Why did Bitcoin fail as peer-to-peer electronic cash?
One of the reasons why Bitcoin was created is to become a peer-to-peer electronic cash system eventually. However, until today it hasn’t yet succeeded to replace the current fiat/cash system we are using in our daily transactions.
As Bitcoin developed, we started using it to order pizza or buy coffee. Even Subway and other big players have introduced a Bitcoin payment option. As more and more users began transacting on the Bitcoin Blockchain, the system reached its technical limits and transaction costs skyrocketed due to the low transaction per second rate. Miners only accepted transactions with big fees due to the high amount of transaction requests queued up at that time.
At the same time, payments via Fintech companies like PayPal got more adopted, and banking transactions got faster. While this happened, volatility made Bitcoin an unattractive payment option for the average user. Furthermore, we started losing Bitcoins due to hacks or untrustworthy exchanges.
Improvements in the Crypto Space
Today, we are in a much better place than before. Exchanges have become more trustworthy, and we have better wallet solutions. We are more educated about how the Blockchain works and how to safely store our cryptocurrencies.
The TPS issue has been more and more dealt with since basically every cryptocurrency has now faster transaction times than Bitcoin (Litecoin, Monero, Neo, to name only a few). However, this side of Bitcoin is just part of its design, and not everybody likes it. This is the main reason why back in August 2017 Bitcoin forked into two versions: Bitcoin Core and Bitcoin Cash.
The parties that were interested in Bitcoin Core (what we nowadays directly call Bitcoin), didn’t want to increase the block size limit to 8MB, leaving Bitcoin users to deal with slower, but more secure transactions. They argue that Bitcoin’s central value proposition is its censorship-resistant nature and ability to minimize needed trust. An increase of block size and therefore faster transaction per second would damage the decentralization aspect, due to higher participation costs. The more data that needs to be downloaded and verified, the larger the necessary system requirements will be to keep pace with the network. This could preclude most of the participants who run a Bitcoin node. Currently altering a transaction would need much more electric power than a transaction in Bitcoin Cash, due to Bitcoin Core’s bigger Hash rate (more Miners run the code).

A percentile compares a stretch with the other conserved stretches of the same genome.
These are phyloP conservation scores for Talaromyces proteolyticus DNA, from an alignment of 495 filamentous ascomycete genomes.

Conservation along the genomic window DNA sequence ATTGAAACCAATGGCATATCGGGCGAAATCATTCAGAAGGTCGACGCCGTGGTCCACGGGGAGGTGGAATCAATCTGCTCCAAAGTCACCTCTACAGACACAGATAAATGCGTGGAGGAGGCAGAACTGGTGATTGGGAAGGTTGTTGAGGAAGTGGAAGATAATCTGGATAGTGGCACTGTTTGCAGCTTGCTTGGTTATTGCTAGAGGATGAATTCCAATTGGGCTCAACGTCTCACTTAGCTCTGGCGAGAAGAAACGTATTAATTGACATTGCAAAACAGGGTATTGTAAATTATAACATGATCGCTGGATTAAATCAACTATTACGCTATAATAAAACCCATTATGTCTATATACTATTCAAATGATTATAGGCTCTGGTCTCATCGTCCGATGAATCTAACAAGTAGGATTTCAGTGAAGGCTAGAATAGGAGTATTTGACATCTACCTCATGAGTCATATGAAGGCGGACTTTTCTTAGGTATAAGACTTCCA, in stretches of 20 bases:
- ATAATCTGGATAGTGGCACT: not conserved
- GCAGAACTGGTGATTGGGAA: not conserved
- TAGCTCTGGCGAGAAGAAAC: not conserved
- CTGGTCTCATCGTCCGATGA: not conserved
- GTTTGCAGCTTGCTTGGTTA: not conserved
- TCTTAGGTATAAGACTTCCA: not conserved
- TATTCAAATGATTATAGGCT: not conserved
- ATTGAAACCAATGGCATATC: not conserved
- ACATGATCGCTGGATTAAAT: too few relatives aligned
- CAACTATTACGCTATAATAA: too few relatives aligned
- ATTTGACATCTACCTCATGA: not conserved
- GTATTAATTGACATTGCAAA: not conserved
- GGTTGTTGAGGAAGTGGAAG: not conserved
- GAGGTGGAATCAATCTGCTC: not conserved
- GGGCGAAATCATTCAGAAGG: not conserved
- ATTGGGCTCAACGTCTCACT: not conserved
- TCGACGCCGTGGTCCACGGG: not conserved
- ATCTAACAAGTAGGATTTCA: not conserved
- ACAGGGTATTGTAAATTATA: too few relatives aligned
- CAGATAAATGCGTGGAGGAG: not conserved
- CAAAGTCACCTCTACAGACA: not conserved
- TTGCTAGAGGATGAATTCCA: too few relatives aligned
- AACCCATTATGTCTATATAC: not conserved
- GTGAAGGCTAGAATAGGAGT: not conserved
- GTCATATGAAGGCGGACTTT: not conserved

The Lightning Network addresses Bitcoin’s TPS issue from a different angle. Theoretically, this technology would enable the scaling of up to millions of transactions per second, and should this technology succeed; there would be no need to boost the Bitcoin transaction volume on the Chain itself.
The development of the Lightning Network
To understand the importance of the Lightning Network, we have to know how it works. Transactions on the Lightning Network happen off-chain, and therefore they are not recorded in the transaction history. To enable that, users of the network are required to open a payment channel between themselves and their transacting parties by locking up their Bitcoin on the Blockchain.
An unlimited number of transactions can be made through this payment channel until a pre-defined amount of transactions is made or a pre-defined point of time is reached. The more payment channels are open, the easier it is to transact with network participants. The system is described on the LN’s website as follows: